The Science of Thanksgiving
Research has proven that Thanksgiving is good for your health. Now, before you decide that I’ve lost my mind, please realize that I am not suggesting that science has suddenly discovered that gluttony, being a couch potato, and watching hours of television (parades and football games) are good for your health (don’t we wish). Others may think I am confused as Thanksgiving is more connected to history than science, while others are wondering what any of this has to do with nonprofit organizations and governance.
Well, actually I hope to illustrate how intimately connected and applicable they really are. I am not referring to the actual holiday we call Thanksgiving, but rather what the holiday symbolizes -- the spirit of gratitude and gratefulness. The science is the Research Project on Gratitude and Thanksgiving led by Dr. Robert A. Emmons, University of California, Davis, and Dr. Michael E. McCullough, University of Miami. They ‘discovered scientific proof that when people regularly engage in the systematic cultivation of gratitude, they experience a variety of measurable benefits’ psychological, physical, and interpersonal.”
Dr. Emmons began studying gratitude in 1998 and in 2007 authored a book on the subject, Thanks!: How Practicing Gratitude Can Make You Happier. Here’s one excerpt:
“Our groundbreaking research has shown that grateful people experience higher levels of positive emotions such as joy, enthusiasm, love, happiness, and optimism, and that the practice of gratitude as a discipline protects a person from the destructive impulses of envy, resentment, greed, and bitterness. We have discovered that a person who experiences gratitude is able to cope more effectively with everyday stress, may show increased resilience in the face of trauma-induced stress, and may recover more quickly from illness and benefit from greater physical health. Our research has led us to conclude that experiencing gratitude leads to increased feelings of connectedness, improved relationships, and even altruism.”
WOW! You may want to read that paragraph again. This is not the text from a motivational speaker or notes from a minister’s sermon, this is the summary of scientific research. Gratitude is a highly effective coping mechanism. Let me remind you that this book was published in 2007, before the “great recession”. Every nonprofit leader and organization I know has had a dramatic increase in stress over the last two plus years. Dr. Emmons found that gratitude is one key that helps you cope more effectively with stress.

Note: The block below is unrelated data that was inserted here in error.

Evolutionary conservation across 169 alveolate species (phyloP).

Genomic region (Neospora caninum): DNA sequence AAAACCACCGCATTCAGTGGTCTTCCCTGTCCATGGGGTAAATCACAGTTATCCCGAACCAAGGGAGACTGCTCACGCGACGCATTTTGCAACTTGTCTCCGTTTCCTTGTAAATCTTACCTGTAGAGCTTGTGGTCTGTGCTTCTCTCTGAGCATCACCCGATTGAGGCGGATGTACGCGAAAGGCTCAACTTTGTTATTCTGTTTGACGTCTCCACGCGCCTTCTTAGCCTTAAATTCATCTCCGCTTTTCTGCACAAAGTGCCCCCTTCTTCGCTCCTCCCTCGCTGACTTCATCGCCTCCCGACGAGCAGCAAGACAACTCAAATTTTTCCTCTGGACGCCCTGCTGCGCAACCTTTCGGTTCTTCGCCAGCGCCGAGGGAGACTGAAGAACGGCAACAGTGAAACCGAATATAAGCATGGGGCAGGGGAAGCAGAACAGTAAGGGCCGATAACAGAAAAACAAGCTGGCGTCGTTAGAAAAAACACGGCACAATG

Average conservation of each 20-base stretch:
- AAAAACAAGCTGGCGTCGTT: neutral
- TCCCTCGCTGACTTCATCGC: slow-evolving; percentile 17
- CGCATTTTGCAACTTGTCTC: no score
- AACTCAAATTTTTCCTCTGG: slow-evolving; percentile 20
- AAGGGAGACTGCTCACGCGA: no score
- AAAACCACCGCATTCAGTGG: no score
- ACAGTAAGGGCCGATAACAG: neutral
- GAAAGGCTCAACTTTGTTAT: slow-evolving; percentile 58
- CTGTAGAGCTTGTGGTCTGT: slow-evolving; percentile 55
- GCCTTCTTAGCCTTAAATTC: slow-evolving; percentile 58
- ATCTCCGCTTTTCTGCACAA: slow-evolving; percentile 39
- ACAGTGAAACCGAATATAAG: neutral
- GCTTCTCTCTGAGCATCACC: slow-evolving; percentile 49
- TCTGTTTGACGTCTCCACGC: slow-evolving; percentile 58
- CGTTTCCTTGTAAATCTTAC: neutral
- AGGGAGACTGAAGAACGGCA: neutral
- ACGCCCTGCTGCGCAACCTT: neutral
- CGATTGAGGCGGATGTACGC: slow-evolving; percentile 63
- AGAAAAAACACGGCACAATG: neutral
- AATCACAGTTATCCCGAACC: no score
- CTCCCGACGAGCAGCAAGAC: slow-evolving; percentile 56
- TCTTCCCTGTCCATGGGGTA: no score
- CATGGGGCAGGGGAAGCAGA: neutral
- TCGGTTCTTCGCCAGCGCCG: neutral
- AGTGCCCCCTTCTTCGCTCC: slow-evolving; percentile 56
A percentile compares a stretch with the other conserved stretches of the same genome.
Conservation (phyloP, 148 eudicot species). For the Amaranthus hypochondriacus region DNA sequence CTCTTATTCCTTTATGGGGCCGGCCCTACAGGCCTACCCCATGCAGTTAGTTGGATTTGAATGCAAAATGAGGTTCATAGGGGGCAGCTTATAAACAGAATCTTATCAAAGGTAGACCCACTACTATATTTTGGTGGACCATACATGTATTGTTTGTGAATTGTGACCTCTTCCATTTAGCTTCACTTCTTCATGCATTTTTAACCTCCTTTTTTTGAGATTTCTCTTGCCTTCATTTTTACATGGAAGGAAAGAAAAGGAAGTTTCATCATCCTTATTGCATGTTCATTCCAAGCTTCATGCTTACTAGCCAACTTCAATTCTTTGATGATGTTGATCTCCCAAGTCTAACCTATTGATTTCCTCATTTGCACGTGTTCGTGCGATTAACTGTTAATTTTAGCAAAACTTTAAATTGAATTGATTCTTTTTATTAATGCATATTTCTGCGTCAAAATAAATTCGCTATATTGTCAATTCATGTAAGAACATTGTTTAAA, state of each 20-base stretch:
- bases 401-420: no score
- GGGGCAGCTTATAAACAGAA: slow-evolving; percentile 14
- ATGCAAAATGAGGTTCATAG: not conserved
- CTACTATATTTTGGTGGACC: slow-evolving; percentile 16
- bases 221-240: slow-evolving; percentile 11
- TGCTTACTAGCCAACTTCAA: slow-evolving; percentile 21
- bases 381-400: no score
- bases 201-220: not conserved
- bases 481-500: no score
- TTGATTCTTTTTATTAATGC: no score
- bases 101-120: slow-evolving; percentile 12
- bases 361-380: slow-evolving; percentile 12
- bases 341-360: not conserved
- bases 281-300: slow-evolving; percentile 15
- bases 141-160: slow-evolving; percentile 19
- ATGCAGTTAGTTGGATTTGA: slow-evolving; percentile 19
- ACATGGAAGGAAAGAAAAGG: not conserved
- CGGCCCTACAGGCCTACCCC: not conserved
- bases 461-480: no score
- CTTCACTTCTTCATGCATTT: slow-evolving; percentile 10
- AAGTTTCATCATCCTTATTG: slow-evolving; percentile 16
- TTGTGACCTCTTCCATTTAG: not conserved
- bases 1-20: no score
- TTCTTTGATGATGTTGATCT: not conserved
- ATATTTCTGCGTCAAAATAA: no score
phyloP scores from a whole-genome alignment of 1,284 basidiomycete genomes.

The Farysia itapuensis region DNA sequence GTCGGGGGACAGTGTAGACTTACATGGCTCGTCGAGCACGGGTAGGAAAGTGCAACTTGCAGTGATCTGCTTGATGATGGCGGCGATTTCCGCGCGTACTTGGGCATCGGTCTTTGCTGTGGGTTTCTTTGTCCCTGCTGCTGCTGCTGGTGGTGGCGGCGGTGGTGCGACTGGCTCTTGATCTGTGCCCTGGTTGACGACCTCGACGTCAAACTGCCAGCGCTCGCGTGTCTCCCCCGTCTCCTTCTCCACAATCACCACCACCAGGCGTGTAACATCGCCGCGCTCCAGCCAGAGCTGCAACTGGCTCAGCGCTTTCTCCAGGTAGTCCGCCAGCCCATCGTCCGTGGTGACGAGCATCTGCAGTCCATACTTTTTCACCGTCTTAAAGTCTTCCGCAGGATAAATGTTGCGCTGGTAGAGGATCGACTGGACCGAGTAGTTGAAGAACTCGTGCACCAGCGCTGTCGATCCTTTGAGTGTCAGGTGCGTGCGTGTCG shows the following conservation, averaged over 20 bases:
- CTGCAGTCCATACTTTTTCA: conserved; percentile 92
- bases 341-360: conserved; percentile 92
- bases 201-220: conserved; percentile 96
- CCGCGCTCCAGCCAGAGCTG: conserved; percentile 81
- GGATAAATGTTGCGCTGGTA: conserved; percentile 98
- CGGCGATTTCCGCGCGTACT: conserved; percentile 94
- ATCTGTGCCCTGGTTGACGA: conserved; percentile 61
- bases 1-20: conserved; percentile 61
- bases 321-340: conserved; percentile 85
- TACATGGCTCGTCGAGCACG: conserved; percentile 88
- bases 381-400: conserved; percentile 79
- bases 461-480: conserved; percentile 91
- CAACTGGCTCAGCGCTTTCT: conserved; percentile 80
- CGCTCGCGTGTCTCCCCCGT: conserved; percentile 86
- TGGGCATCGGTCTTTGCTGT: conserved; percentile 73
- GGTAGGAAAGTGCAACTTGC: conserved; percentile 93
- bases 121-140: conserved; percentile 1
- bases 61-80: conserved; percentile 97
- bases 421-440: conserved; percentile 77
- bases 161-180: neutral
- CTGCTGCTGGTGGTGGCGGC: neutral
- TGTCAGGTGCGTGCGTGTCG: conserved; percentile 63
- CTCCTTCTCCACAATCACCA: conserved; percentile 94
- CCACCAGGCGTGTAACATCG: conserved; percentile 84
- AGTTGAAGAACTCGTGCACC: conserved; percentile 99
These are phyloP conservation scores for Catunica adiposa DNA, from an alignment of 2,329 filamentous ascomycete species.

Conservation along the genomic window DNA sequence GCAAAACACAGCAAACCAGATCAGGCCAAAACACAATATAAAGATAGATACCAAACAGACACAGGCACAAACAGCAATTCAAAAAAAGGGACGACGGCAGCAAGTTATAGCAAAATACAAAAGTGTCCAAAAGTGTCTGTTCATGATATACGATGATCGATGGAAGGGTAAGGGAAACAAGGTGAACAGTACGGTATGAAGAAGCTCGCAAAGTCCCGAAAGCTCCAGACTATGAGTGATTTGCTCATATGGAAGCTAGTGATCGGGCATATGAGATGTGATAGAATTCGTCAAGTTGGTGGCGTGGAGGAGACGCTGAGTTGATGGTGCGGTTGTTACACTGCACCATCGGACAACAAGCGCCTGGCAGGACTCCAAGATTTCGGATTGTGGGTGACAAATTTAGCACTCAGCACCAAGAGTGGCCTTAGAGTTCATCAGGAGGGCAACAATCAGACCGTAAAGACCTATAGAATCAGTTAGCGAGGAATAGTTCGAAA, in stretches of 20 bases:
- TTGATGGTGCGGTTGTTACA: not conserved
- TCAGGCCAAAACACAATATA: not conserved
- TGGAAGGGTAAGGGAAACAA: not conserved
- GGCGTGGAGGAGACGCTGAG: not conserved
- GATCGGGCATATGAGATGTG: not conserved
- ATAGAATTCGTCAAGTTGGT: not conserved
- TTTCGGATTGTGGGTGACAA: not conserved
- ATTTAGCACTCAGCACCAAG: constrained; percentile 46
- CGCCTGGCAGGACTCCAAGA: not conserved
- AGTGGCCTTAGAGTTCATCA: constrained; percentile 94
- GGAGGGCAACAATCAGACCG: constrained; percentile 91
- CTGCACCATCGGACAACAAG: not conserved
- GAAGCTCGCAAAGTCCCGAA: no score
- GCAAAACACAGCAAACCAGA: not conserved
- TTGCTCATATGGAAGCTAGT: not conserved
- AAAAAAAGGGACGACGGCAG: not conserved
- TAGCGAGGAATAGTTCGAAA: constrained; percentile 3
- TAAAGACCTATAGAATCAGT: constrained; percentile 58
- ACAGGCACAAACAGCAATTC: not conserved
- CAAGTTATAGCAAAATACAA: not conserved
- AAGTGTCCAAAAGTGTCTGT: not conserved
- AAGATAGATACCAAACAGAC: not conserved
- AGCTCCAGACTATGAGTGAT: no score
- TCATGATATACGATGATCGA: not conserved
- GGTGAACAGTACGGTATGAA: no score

Emmons also observed and documented that “Gratitude elevates, it energizes, it inspires, it transforms.”
- Has your gratitude increased or decreased over the past two years?
- Have you been so overwhelmed with the increased demands for your services and drains on your resources that you’ve been too busy or distracted to be grateful?
Emmons suggested that gratitude includes two stages. Stage one is the acknowledgment of goodness in one’s life. It’s a positive recognition that all things considered, “life is good and has elements that make it worth living.”
The second stage to gratitude is “recognizing that the source of goodness lies at least partially outside the self.” In other words, gratitude is outward directed, we are not the object of our gratitude, someone else is.
Accordingly then, gratitude requires humility and the willingness to recognize along with Emmons, “(a) that one has been the beneficiary of someone’s kindness, (b) that the benefactor has intentionally provided a benefit, often incurring some personal cost, and (c) that the benefit has value in the eyes of the beneficiary.” That certainly covers most, if not all, nonprofit organizations.
Most nonprofits benefit from the kindness or generosity of a host of others including funders, donors, board members, volunteers, foundations (community, corporate, and private), community and civic organizations, and religious organizations. They could not do what they do apart from their network of supporters. If you’re involved in the leadership of a nonprofit, either as a staff or board member, why not take advantage of this time of year to express your gratitude to those that make your work possible.
If you happen to serve on the board of a nonprofit organization, take some time to thank those that serve on staff. They are usually overworked and underpaid and may feel overlooked and unnoticed; a kind word of encouragement or small act of gratitude may refresh their spirits, renew their energy, and help recharge their batteries for the busy weeks ahead. Also take time to recognize those who volunteer their time and energies to help advance the mission.
Ben Stein (actor, comedian, and economist) quipped, “I cannot tell you anything that, in a few minutes, will tell you how to be rich. But I can tell you how to feel rich, which is far better, let me tell you firsthand, than being rich. Be grateful...It’s the only totally reliable get-rich-quick scheme.” Take time today and this week to express your gratitude to someone else for the work they do or for the contributions they make to support the work you do - you’ll be healthier and happier for it.
Please share creative ways you’ve seen or found to express gratitude.